Ranking Members of the Senate Judiciary, Finance, and Agriculture Committees, sent a letter to Department of Homeland Security Secretary Janet Napolitano and State Department Secretary Hillary Clinton. In their letter, the Senators ask for information about the criteria being used to identify potential immigrants and visa applicants as “public charges.” Under law, those likely to become dependent on government support are generally not eligible for admission into the United States, yet DHS and State currently consider only two of nearly 80 federal welfare programs in making that determination.
“Congress intended that immigrants who come to the United States should not become dependent on our expanding welfare system… the INA specifically states: ‘An alien who… is likely at any time to become a public charge is inadmissible.’ … We were thus shocked to discover that both the State Department and DHS exclude reliance on almost all governmental welfare programs when evaluating whether an alien is likely to become a public charge… Indeed, under your [agencies’] interpretation, an able-bodied immigrant of working age could receive the bulk of his or her income in the form of federal welfare and still not be deemed a ‘public charge.’
“Dear Secretary Napolitano and Secretary Clinton:
We write to express our concern with your agencies’ interpretation of section 212 of the Immigration and Nationality Act (INA) regarding inadmissible aliens. It was recently brought to our attention that the U.S. Department of Agriculture has an ongoing partnership with Mexico through which Mexican consular offices encourage non-citizen enrollment in USDA welfare programs. It is our understanding that the materials distributed by the consular offices assure those being recruited that reliance on SNAP benefits, or food stamps, will not be taken into account when considering the merits of an application for a visa or adjustment of status. Further review of Department of State and Department of Homeland Security protocols indicate that this policy applies to dozens of other welfare programs as well.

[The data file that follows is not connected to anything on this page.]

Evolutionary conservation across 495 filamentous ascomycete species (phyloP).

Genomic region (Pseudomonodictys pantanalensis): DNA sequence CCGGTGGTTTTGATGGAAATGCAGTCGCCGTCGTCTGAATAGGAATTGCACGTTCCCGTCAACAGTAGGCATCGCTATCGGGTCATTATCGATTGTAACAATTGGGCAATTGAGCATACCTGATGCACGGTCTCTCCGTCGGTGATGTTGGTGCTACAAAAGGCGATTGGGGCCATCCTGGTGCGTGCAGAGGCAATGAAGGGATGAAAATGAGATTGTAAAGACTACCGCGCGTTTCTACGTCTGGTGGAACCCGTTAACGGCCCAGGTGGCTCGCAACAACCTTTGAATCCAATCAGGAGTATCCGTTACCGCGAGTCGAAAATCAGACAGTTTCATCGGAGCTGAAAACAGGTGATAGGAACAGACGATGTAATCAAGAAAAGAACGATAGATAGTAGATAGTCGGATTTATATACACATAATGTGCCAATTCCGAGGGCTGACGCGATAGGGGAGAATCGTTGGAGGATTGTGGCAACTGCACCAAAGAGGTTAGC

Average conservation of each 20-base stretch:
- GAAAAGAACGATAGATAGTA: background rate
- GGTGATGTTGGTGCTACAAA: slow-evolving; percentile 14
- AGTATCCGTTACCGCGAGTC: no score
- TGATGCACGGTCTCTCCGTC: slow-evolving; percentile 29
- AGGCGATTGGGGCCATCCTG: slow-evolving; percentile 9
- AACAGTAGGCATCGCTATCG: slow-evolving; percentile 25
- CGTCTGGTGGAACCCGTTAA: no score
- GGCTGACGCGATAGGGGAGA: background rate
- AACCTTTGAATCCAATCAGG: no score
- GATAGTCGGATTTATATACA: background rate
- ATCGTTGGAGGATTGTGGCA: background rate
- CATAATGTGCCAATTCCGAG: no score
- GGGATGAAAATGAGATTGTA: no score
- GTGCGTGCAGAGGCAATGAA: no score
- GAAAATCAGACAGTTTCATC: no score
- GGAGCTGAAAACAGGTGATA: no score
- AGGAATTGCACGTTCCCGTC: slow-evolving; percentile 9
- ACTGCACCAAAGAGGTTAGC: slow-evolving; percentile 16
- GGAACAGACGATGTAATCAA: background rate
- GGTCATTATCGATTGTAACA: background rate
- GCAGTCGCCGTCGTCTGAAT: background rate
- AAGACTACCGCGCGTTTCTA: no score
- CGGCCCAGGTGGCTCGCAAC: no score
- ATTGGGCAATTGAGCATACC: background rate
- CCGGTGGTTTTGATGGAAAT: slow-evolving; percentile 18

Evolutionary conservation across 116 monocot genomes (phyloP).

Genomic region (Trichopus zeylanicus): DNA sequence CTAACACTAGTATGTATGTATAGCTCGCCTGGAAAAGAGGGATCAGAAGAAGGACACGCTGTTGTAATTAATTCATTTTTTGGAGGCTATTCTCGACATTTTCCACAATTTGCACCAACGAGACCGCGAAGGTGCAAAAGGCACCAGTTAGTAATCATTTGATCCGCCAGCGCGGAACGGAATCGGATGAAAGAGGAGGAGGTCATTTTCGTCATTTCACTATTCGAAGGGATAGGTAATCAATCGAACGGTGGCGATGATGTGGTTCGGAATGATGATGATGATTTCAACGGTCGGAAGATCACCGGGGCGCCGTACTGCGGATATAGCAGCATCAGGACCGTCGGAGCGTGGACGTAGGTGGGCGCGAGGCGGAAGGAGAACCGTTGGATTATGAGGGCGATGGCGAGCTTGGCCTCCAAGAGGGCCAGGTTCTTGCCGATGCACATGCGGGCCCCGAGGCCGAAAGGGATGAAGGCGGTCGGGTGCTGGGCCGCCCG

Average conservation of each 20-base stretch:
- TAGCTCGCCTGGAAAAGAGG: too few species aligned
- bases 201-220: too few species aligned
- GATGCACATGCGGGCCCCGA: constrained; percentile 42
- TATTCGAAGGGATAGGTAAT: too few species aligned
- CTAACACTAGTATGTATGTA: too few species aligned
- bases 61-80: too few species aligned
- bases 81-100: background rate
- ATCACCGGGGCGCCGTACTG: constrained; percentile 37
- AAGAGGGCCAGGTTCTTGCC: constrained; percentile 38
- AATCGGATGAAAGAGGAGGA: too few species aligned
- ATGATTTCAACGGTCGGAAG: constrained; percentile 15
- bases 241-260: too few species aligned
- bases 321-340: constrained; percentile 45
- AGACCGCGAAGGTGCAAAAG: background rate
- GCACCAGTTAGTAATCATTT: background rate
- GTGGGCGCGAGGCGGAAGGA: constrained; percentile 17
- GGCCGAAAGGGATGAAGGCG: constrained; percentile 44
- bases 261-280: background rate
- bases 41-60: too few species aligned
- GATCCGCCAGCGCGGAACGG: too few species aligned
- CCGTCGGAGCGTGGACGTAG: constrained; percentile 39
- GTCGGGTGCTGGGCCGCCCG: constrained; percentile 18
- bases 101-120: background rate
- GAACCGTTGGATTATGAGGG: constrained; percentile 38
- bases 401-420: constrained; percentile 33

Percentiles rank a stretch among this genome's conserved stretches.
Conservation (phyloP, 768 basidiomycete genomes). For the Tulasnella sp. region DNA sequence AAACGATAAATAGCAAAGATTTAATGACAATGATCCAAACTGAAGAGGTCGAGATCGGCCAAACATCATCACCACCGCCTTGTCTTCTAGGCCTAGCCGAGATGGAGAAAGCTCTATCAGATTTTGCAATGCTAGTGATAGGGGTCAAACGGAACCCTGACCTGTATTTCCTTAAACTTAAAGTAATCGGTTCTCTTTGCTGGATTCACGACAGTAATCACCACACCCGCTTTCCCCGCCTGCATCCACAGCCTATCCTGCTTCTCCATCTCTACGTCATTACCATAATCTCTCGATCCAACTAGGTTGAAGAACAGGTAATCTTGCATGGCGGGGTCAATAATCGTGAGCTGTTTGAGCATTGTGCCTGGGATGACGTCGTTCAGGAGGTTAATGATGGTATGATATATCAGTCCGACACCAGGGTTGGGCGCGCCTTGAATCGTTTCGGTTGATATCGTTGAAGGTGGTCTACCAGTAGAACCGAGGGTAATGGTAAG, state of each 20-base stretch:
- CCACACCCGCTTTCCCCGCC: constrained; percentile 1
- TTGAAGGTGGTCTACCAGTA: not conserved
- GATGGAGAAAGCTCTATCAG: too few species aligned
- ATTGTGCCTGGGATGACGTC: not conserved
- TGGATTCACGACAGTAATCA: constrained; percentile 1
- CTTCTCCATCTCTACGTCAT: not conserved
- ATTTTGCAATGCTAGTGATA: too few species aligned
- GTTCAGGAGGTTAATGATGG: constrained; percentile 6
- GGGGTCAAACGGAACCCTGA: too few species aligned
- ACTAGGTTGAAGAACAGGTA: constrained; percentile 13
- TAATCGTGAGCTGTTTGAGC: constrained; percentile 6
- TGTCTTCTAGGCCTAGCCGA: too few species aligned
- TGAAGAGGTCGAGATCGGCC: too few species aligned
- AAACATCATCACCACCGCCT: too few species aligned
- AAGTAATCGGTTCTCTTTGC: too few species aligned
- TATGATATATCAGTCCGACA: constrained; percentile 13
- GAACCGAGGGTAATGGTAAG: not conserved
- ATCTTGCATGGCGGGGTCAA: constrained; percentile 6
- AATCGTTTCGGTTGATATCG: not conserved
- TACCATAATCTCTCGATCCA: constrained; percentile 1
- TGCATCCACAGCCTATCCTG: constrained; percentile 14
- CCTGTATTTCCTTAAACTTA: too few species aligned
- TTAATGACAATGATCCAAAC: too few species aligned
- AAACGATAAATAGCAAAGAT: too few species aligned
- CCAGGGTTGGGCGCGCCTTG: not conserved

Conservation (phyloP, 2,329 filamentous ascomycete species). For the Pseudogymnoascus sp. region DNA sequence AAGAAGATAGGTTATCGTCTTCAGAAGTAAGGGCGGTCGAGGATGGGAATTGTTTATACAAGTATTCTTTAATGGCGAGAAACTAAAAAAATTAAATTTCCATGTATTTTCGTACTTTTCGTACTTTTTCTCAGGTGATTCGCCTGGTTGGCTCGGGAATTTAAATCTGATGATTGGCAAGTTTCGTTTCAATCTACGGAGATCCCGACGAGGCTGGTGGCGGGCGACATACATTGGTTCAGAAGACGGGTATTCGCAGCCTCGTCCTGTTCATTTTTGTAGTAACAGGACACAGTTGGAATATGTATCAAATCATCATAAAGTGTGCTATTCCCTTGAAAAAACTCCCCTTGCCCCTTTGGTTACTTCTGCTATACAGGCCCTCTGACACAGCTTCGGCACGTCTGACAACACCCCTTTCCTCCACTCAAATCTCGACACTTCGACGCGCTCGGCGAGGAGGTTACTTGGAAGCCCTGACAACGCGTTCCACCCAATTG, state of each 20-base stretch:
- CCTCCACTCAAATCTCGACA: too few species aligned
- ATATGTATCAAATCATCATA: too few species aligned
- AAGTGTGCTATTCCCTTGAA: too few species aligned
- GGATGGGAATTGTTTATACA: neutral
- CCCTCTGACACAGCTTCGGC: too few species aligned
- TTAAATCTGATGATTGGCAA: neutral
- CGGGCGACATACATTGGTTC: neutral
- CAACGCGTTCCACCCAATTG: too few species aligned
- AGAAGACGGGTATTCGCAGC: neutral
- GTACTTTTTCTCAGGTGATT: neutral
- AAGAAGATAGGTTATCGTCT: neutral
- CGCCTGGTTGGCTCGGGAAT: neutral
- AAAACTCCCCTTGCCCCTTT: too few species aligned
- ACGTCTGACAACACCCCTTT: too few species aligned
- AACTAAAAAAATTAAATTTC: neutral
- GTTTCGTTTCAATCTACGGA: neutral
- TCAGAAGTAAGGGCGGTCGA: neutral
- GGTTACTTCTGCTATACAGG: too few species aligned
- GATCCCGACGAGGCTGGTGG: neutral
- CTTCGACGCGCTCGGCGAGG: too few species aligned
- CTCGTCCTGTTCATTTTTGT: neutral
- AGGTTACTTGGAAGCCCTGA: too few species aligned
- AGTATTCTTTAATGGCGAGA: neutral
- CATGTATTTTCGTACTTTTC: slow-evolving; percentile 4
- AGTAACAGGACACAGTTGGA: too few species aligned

Because Congress intended that immigrants who come to the United States should not become dependent on our expanding welfare system, the INA specifically states:
“An alien who, in the opinion of the consular officer at the time of application for a visa, or in the opinion of the Attorney General at the time of application for admission or adjustment of status, is likely at any time to become a public charge is inadmissible.”
It has long been a sound principle of immigration law that those who seek citizenship in this country ought to be financially self-sufficient. We were thus shocked to discover that both the State Department and DHS exclude reliance on almost all governmental welfare programs when evaluating whether an alien is likely to become a public charge. Your agencies apply a cramped interpretation of the law in this regard, considering reliance on only two of nearly 80 federal welfare programs as evidence of likelihood of becoming a public charge: Supplemental Security Income (SSI) and Temporary Assistance for Needy Families (TANF).
Read more at budget.senate.gov